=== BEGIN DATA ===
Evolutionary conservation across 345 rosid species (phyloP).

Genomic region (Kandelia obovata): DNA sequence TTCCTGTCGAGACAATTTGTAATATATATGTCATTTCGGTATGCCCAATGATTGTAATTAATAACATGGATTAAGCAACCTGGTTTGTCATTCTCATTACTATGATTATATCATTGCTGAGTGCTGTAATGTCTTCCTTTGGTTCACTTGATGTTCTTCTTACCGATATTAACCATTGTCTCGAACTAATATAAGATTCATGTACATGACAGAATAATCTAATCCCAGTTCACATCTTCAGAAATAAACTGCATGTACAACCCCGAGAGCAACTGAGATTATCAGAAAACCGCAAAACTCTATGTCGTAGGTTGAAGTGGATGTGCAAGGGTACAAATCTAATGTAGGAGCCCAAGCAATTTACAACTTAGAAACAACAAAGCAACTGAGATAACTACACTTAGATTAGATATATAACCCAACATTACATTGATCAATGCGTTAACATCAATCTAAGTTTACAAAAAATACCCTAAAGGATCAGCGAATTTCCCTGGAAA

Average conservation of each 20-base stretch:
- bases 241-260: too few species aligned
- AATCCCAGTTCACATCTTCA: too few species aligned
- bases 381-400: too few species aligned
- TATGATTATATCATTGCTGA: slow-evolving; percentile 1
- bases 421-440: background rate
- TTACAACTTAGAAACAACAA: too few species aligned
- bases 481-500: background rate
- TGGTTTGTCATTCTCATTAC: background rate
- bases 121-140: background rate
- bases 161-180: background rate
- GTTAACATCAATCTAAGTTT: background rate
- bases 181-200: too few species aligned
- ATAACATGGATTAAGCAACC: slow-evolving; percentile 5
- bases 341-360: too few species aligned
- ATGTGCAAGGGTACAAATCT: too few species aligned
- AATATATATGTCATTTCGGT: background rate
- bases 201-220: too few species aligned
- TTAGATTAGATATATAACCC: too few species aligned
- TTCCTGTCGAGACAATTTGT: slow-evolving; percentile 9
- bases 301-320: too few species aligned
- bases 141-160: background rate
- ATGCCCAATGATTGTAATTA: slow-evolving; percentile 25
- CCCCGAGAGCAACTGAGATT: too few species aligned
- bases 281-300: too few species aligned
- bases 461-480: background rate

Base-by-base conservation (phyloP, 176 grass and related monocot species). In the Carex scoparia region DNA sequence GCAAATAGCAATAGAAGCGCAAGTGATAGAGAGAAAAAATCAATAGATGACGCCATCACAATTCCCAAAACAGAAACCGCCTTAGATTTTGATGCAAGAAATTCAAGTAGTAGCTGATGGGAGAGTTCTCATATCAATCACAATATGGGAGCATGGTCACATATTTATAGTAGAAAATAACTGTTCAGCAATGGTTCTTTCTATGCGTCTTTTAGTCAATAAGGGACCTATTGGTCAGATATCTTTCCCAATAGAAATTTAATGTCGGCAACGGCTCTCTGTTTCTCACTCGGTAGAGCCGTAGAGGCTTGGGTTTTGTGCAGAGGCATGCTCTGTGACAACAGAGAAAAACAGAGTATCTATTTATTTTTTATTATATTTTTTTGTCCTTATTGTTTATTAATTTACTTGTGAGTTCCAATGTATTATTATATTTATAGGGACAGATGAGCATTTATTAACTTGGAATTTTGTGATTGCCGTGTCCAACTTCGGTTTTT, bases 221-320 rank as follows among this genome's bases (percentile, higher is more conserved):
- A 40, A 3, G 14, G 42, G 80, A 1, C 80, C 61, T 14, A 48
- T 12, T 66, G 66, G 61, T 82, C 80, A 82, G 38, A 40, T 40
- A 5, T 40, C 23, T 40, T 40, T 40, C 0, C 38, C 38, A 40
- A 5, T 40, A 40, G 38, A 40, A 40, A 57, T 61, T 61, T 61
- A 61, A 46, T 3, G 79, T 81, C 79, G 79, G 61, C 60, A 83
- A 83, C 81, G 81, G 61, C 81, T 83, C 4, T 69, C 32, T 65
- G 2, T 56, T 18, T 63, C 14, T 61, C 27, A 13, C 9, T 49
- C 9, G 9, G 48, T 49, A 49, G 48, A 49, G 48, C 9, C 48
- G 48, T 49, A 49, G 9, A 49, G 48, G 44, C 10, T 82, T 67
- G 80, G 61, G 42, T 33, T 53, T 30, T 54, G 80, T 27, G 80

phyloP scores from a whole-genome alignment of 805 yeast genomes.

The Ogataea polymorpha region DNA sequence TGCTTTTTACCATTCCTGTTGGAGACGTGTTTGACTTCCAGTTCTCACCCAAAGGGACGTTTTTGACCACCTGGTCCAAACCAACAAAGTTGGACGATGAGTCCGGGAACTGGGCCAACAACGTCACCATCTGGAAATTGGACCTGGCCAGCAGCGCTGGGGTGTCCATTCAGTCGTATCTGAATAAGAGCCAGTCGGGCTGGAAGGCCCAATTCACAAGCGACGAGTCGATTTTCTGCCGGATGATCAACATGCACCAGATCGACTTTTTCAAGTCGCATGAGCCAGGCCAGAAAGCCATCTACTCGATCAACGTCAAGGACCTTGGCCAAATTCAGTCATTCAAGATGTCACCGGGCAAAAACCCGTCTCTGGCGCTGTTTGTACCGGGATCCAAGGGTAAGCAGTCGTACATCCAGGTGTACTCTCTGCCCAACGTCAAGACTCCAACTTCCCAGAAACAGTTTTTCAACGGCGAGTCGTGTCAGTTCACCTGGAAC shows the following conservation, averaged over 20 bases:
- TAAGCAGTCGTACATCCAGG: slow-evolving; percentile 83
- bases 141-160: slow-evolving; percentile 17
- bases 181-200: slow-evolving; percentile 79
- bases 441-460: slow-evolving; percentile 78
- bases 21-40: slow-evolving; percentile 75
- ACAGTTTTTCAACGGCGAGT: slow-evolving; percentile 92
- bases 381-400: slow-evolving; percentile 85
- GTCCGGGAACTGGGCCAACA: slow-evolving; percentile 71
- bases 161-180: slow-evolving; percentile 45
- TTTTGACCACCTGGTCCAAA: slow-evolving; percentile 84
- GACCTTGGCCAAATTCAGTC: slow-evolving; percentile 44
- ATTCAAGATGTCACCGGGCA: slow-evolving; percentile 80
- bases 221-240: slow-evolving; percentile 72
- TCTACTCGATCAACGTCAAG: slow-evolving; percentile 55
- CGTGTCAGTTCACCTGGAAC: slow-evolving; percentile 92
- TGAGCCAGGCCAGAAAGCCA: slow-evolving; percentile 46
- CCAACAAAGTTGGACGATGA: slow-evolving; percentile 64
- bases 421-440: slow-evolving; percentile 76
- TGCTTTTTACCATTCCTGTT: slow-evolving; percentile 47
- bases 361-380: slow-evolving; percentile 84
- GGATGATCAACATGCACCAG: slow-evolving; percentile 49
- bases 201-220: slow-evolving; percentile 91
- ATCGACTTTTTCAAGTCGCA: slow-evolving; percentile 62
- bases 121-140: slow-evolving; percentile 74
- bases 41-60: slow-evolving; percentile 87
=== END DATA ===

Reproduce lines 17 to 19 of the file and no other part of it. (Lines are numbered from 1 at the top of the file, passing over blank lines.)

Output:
- bases 341-360: too few species aligned
- ATGTGCAAGGGTACAAATCT: too few species aligned
- AATATATATGTCATTTCGGT: background rate